LIEUTENANT GENERAL THOMAS R. FERGUSON JR.
Retired June 1, 1993
Lieutenant General Thomas R. Ferguson Jr. was commander, Aeronautical Systems Center, Air Force Materiel Command, Wright-Patterson Air Force Base, Ohio.
General Ferguson was born in 1935, in Cleveland, Ohio, and graduated from Washington Irving High School, Clarksburg, West Virginia. He earned a bachelor of science degree in chemical engineering from West Virginia University in 1957 and a master of science degree in metallurgical engineering from Ohio State University in 1968. The general completed Squadron Officer School in 1962, Air Command and Staff College in 1973, and the Industrial College of the Armed Forces in 1979.
He was commissioned through the Air Force Reserve Officer Training Corps program in 1957 as a distinguished graduate. After receiving pilot wings at Vance Air Force Base, Oklahoma, General Ferguson was transferred to Ellsworth Air Force Base, South Dakota, and flew B-52s. His final B-52 missions were flown from Guam in support of Southeast Asia operations.
In August 1968 General Ferguson was assigned to Headquarters 7th Air Force, Tan Son Nhut Air Base, South Vietnam, where he served in several positions under the director of operations. He returned to the United States in September 1969 and was assigned to Air Force Materials Laboratory, Wright-Patterson Air Force Base, as a technical manager in the Systems Support Division.
From June 1973 to June 1976 the general served as program element monitor within the Office of the Deputy Chief of Staff, Research and Development, Headquarters U.S. Air Force, Washington, D.C. He then moved to Headquarters Air Force Systems Command, Andrews Air Force Base, Md., as chief of the Flight Vehicle Division, Directorate of Science and Technology. He later served as chief, Avionics and Weapons Division. After graduation from the Industrial College of the Armed Forces in June 1979, the general returned to Air Force Systems Command headquarters as deputy to the director of science and technology.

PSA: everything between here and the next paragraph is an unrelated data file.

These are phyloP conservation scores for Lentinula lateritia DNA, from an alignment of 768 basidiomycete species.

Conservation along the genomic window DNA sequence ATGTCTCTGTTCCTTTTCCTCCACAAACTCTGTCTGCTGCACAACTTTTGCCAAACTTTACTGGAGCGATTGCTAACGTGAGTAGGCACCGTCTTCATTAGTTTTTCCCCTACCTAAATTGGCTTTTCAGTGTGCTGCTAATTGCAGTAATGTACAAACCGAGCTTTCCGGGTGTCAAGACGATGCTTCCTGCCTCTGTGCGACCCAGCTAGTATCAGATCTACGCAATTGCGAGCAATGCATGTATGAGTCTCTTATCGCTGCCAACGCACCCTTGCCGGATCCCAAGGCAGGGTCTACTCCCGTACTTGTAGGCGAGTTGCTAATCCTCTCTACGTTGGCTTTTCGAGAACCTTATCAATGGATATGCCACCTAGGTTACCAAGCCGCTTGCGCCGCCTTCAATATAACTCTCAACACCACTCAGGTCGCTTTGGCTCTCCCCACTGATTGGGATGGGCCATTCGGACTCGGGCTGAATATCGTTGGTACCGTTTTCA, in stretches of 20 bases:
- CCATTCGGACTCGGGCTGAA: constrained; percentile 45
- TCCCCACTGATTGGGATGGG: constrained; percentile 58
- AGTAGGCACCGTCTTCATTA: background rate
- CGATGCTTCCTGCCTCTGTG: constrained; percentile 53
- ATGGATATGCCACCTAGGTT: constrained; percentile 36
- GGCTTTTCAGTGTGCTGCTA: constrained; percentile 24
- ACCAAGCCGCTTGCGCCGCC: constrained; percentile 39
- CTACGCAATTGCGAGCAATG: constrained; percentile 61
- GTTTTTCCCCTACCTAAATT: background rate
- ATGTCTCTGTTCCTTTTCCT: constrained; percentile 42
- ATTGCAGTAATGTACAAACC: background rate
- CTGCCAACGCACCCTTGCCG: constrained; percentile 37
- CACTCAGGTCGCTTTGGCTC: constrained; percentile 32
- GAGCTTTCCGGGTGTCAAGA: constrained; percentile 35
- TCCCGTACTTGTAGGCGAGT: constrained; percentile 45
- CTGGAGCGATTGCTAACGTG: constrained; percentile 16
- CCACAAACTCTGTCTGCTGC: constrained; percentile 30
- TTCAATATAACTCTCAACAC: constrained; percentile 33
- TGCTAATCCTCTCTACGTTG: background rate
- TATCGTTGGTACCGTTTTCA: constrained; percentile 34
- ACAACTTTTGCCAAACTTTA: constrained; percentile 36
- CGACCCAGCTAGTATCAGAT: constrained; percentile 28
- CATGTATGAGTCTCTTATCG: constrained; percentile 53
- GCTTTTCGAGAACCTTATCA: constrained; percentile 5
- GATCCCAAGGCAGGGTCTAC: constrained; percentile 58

In October 1981 he returned to Wright-Patterson Air Force Base as assistant deputy for development planning at Aeronautical Systems Division. From August 1982 to July 1984 he was director of the AGM-65 Maverick Missile System Program Office under the deputy for tactical systems. The general then was named system program director for the advanced medium range air-to-air missile, Armament Division, Eglin Air Force Base, Fla. From August 1988 until February 1990 he was deputy chief of staff for technology and requirements planning, Air Force Systems Command headquarters. In April 1990 he became principal deputy, Office of the Assistant Secretary of the Air Force for Acquisition, Washington, D.C. In June 1990 he became commander of the Aeronautical Systems Division, Air Force Systems Command, Wright-Patterson Air Force Base. He assumed his final command in July 1992.
The general is a command pilot with 4,016 flying hours. His military awards and decorations include the Defense Superior Service Medal, Legion of Merit with two oak leaf clusters, Bronze Star Medal, Meritorious Service Medal with oak leaf cluster, Air Medal, Air Force Commendation Medal with oak leaf cluster, and Combat Readiness Medal.